In particular, that it was the Appellant who had to acknowledge the problem with his statement of what he believed:

…the Appellant’s conduct made it in practice impossible to try to find a way forward that might have respected both parties’ interests … but for him to acknowledge the sensitivities and the consequent potential for damage of the kind noted above, and to engage with the Trust about how to best to address those sensitivities.

That the Appellant offered other reasons for his views apparently meant that their religious grounding was no longer sufficient protection:

The fact that that belief is rooted in his religious faith is part of the context, but the interview cannot be characterised as a “direct expression” of the Appellant’s Christianity.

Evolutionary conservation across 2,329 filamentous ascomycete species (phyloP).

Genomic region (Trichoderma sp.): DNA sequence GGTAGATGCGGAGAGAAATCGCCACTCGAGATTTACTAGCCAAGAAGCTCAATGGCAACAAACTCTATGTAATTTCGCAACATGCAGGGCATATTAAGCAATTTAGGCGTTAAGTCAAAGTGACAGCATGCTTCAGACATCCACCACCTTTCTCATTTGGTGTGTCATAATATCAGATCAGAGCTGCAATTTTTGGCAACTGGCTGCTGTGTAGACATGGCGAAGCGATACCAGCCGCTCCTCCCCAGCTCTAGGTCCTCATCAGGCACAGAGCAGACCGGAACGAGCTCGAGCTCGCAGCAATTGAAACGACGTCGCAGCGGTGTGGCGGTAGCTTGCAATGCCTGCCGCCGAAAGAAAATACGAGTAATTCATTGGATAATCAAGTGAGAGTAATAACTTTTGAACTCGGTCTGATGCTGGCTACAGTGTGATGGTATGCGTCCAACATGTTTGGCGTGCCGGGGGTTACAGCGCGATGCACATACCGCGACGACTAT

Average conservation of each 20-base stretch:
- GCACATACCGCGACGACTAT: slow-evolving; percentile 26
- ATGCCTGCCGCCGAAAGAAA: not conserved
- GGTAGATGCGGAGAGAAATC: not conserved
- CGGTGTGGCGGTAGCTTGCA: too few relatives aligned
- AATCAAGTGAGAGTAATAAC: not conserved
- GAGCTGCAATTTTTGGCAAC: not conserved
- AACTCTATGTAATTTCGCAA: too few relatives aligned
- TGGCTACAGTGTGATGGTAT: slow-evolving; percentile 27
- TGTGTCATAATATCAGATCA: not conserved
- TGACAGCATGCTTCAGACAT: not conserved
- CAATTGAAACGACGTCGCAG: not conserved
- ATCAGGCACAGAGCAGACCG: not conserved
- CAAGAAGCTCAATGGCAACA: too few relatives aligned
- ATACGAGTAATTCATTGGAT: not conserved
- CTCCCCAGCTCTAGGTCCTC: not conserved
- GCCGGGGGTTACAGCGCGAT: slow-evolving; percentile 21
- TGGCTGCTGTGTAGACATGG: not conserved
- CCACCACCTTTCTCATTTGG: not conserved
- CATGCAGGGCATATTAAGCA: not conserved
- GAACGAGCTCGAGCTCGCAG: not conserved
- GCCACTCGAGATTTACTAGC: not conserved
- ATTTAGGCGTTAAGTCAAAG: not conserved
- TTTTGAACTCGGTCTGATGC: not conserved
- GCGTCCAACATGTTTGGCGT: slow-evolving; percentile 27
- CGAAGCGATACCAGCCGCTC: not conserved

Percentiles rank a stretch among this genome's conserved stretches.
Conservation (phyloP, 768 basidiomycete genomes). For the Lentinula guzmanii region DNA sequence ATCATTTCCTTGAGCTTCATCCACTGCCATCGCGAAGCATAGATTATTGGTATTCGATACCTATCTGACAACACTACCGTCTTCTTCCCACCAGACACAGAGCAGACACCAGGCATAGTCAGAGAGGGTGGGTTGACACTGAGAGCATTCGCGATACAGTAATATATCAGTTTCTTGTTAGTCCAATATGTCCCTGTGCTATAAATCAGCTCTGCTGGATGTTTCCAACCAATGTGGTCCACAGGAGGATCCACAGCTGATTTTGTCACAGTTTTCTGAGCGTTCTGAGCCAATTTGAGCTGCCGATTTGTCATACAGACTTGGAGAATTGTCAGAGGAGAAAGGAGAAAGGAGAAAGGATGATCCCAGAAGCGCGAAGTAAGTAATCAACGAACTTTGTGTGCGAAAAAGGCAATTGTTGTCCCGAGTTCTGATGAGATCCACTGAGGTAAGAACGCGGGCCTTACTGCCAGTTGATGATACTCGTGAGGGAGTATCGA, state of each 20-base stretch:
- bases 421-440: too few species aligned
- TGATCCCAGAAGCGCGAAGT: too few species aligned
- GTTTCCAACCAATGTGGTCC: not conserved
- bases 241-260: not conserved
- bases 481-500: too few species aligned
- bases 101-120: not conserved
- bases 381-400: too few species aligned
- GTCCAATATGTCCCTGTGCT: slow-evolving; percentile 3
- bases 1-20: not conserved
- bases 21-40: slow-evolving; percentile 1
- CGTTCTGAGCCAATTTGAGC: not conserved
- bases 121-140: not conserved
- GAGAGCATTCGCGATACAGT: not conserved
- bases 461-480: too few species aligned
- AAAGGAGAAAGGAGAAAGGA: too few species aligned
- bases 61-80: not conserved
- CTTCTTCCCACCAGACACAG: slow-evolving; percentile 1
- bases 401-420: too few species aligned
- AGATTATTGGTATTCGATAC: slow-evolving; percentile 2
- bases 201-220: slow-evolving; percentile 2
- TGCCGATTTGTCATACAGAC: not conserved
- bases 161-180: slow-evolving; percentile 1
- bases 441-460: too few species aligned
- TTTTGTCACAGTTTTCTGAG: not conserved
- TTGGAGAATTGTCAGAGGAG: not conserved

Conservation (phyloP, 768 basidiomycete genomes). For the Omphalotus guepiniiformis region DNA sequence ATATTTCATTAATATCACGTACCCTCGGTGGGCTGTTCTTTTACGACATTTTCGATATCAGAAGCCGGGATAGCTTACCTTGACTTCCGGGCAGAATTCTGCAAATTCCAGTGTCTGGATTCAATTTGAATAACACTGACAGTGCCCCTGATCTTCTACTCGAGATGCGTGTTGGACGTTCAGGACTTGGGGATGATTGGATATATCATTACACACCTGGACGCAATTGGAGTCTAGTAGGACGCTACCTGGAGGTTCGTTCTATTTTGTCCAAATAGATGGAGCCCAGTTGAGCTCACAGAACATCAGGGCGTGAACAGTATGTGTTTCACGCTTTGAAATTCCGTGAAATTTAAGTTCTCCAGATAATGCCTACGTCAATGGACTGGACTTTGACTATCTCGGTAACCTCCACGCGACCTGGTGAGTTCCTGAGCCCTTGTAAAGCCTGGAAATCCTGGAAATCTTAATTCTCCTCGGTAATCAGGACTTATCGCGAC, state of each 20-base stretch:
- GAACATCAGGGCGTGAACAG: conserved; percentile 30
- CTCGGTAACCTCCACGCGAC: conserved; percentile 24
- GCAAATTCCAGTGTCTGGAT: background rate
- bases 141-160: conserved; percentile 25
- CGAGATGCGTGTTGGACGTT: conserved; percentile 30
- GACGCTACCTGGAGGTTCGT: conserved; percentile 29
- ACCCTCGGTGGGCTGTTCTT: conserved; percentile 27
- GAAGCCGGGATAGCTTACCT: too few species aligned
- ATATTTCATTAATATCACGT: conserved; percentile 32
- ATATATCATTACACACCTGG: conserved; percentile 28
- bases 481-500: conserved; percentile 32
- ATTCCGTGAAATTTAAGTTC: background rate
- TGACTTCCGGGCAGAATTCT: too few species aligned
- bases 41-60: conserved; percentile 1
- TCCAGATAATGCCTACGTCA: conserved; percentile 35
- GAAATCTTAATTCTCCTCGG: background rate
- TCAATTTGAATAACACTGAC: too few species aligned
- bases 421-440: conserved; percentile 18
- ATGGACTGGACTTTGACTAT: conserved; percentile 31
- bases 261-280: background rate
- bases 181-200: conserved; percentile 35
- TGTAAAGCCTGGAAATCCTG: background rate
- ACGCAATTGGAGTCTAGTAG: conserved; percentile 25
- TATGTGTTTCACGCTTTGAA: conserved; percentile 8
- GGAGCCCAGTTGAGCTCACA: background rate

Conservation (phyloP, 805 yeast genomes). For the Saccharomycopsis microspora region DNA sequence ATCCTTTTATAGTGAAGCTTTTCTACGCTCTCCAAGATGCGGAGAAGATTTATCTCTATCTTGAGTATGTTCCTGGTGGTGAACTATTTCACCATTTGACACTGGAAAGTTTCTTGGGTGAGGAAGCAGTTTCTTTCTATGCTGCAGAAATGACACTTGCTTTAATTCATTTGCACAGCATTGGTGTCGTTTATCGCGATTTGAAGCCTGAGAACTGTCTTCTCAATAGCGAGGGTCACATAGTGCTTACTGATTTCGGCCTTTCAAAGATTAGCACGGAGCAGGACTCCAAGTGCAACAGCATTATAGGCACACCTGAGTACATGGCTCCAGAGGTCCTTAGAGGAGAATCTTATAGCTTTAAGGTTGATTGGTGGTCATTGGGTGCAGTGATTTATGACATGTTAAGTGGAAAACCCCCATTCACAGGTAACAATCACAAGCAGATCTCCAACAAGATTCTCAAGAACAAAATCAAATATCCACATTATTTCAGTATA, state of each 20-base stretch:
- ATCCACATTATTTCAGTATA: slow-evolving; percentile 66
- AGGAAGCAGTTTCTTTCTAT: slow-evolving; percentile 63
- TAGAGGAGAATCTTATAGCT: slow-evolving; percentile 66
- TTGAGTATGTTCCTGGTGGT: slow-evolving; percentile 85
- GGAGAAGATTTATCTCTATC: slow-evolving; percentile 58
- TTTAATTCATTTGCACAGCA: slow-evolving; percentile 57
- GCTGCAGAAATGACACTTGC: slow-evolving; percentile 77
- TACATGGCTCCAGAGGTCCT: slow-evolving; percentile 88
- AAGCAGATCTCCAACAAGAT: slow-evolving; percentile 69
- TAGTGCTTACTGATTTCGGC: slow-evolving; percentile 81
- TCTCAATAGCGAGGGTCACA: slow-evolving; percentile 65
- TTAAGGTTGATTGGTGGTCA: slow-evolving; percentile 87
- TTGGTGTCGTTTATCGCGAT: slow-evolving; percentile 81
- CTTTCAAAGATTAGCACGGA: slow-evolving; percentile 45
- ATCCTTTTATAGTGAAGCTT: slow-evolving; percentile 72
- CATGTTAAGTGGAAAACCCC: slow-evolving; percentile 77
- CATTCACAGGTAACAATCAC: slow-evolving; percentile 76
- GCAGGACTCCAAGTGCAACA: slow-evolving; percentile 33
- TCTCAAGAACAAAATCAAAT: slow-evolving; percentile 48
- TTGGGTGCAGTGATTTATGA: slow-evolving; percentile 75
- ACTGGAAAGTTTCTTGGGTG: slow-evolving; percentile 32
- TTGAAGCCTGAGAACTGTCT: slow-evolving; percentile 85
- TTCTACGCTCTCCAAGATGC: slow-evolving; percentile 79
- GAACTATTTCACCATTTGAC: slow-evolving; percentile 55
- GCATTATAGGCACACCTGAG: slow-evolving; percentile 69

So, the addition of reasoning beyond the religious was sufficient to remove the religious protection. A remarkable piece of legal reasoning that surely renders the protection for religious belief and expression rather moot. It is even more remarkable in this instance as it is, after all, true that children are statistically much safer if they are raised by both biological parents.

Lord Justice Underhill distinguishes between the belief and the objectionable manifestation of the belief. This is apparently based in recent case law, but it is a usage that should surely make one nervous. It makes it much easier to claim not to be restricting freedom of speech, or punishing beliefs, just their “objectionable manifestation”. A distinction that could easily amount to remarkably little difference.

This is a free speech issue. As the Lord Justice Underhill says: